MESS DINNER

MESS DINNER

*  The History of the Mess Dinner ~ Traditionally, the mess dinner was the time after working hours when the mess sat down for dinner with their commanding officer.  It should be remembered that at one time most members of a mess were single and one needed the CO’s permission to marry.  In addition, all members of the mess would dress for dinner; the mess dinner was a result of the rules of gentlemanly conduct and the fact that every officer llived in the mess.  As such, every night was a mess dinner.

Now mess dinners are normally held for a traditional reason: Air Force birthday/anniversary or a retirement.  Some of the pomp and ceremony is associated with Scotland.  The association to Scottish heraldry stems from World War Two, when Group Captain Fullerton, Commanding Officer RCAF Stations Summerside, decided to form a pipe band on his station.  This decision was made during a mess dinner to celebrate ‘Robbie Burns Day’, a traditional highland celebration on January 25th when haggis is served.  So now, in the highland tradition, there is a piper who pipes a 15 minute warning during cocktails, another warning at five minutes before dinner, and then, when it’s time for dinner, the piper approaches the CO and the Guest of Honour and pipes them into dinner.  The piper next appears to pipe in the port for the loyal toast.  At the termination of dinner, the CO thanks the piper in traditional highland manner;; they share a quaich (a two handled friendship cup) of Scotch with a highland toast.  Piper says, ” Slainte ” (Slawn-cha) ” Good Health ” and the CO says ” Slainte mhath ” (Slawn-cha Vah) ” Good Health to You “.

With regards to the loyal toast, at an Air Force dinner, the port is piped in by a piper, and once all the servers are in position, the piper stops playing.  At an Air Force dinner, the port bottle never touches the table, symbolizing the flying aspect of the air force.  The toast is a toast to ” the Queen of Canada ” / ” la Reine du Canada “.

The loyal toast indicates the close of the formal portion of the dinner; this is when a guest speaker will make his presentation.  It also signifies that smoking may commence and mess games may be played.  However, it is common courtesy to allow the guest to speak without interruption.  Traditionally, members of the mess attend the dinner until the guest of honour departs.  If it’s necessary to leave early, the member is to seek out the guest of honour to bid him farewell.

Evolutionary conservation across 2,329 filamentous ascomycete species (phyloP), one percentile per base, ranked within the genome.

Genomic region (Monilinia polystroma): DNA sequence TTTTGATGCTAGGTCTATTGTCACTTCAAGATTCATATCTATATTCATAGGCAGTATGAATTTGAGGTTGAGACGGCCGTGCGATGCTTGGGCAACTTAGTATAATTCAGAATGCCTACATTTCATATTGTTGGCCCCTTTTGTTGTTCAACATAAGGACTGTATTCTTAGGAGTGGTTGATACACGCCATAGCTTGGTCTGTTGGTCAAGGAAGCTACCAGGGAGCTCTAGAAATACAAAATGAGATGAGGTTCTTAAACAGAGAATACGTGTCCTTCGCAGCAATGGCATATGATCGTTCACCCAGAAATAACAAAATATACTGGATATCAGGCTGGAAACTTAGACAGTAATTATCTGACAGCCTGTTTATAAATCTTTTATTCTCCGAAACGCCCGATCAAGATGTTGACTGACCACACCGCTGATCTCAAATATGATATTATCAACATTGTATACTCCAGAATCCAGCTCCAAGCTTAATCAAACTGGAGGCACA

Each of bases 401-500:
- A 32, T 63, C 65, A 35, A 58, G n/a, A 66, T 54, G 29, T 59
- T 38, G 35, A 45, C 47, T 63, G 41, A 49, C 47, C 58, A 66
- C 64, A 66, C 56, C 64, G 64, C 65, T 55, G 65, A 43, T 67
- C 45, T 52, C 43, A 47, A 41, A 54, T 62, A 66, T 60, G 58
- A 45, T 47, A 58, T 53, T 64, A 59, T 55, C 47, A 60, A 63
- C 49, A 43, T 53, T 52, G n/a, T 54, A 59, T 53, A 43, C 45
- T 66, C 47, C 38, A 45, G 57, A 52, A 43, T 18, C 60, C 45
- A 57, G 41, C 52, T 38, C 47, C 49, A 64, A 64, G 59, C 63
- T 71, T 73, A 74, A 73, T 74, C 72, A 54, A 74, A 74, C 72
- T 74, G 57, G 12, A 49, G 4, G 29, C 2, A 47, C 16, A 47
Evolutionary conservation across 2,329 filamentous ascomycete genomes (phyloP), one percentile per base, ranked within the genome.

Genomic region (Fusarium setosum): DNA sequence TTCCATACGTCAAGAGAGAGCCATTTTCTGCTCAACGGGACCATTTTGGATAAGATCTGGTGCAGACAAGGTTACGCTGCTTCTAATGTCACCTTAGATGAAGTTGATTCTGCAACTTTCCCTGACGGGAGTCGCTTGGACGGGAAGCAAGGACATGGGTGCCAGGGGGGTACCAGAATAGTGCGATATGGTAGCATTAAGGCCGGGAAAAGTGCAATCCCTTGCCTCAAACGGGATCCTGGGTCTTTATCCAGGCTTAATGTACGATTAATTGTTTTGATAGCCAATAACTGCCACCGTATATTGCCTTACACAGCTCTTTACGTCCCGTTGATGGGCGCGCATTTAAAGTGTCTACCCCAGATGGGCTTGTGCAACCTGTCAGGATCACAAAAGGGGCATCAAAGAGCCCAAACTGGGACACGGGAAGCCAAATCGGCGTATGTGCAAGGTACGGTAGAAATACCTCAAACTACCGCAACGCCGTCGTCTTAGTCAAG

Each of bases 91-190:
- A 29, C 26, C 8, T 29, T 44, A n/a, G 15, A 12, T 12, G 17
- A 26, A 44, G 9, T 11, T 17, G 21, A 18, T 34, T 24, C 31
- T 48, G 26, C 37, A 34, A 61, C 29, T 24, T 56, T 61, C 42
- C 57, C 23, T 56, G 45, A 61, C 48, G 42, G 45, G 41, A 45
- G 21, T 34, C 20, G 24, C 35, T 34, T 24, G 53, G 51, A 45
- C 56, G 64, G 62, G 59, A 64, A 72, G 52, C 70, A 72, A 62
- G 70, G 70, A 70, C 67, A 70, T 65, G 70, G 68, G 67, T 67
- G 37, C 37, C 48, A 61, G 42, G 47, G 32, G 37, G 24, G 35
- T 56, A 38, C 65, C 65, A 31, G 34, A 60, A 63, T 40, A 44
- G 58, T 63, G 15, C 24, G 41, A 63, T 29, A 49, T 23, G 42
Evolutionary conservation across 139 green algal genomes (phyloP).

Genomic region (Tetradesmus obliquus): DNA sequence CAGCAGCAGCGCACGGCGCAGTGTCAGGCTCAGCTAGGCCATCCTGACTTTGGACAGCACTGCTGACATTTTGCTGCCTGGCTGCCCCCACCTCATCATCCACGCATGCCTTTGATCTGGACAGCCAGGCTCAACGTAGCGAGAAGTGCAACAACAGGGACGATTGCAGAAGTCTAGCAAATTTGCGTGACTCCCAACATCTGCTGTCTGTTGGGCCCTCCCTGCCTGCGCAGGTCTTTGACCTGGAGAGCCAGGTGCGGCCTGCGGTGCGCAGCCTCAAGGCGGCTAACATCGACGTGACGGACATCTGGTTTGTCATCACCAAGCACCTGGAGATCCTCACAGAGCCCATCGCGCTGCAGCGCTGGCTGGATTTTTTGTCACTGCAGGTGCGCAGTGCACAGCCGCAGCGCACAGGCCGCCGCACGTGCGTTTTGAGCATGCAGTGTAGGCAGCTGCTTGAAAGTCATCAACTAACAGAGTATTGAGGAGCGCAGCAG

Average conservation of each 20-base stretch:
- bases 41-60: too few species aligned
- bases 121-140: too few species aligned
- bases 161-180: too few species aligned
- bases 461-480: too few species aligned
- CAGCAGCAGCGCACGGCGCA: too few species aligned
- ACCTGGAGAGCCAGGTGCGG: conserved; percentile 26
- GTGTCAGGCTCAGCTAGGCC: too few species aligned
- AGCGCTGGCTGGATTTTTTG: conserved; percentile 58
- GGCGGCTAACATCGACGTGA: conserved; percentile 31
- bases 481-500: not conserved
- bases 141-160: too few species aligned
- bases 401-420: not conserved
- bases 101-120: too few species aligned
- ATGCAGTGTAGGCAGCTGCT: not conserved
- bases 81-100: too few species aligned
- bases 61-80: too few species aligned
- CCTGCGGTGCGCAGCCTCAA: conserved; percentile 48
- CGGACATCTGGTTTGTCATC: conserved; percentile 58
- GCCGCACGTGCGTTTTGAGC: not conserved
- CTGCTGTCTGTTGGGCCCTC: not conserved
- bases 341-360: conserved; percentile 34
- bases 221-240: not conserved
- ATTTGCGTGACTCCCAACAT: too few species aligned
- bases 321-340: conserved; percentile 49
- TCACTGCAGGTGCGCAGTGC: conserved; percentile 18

The traditional dress for a gentleman’s evening was “Black Tie”.  This led to the military adopting a formal mess uniform.  The mess kits pattern comes from the time the mess dress was first adopted by the Air Force in the late 1920s.  During this time, the short coat (with tails) and coveralls (trousers) were very popular with the general population and the military was quite fashion conscious; and so this pattern was accepted and is still in use today.  With time, fashions have changed and thus influenced the mess dress.  Starched shirt fronts and vests lost their popularity in the 50s and so the Air Force dropped them from their mess dress.  In addition, wing collars lost their popularity after WWII and in the late 50s, the Air Force stopped wearing them.  When unification came in 1968, a new tri-service mess dress was adopted by the Canadian Forces.  This followed the traditional pattern but some fashionable changes were made: the collar was changed from a peaked type to a shawl collar and the colour was changed to a tri-service midnight blue.

The concept of a head table has an interesting history.  In times past, military units were full of single people and the mess was their home.  The dinner was the social time of the day and the CO normally wanted to see all of his officers.  This was accomplished by arranging the seating in such a manner that permitted the CO to view all attendees.  A head table was established with the CO seated in the middle with the tables extending out like arms from the head table.  This layout allowed the CO to see everybody.  This accomplished two things: the CO could take attendance and he could monitor the social behaviour of his personnel!

BATTLE OF BRITAIN PARADE

BATTLE OF BRITAIN PARADE

*  Battle of Britain Day Parade ~ Each year, this parade is held in September, to commemorate the Battle of Britain and to honour the members of the Air Force who dies during this battle as well as other battles fought by the Air Force.  There is a reason why the Battle of Britain has been selected for symbolic honouring of the dead heroes of the Air Force.  The Battle of Britain was entirely an air battle and was one of the most decisive battles in all history.  In a brief span of raids during the autumn of 1940, our Commonwealth Air Forces defeated the German Luftwaffe.  It is almost certain that Great Britain would have been invaded if the Battle of Britain had been lost.  The RCAF is proud of the active part it played in this historic battle.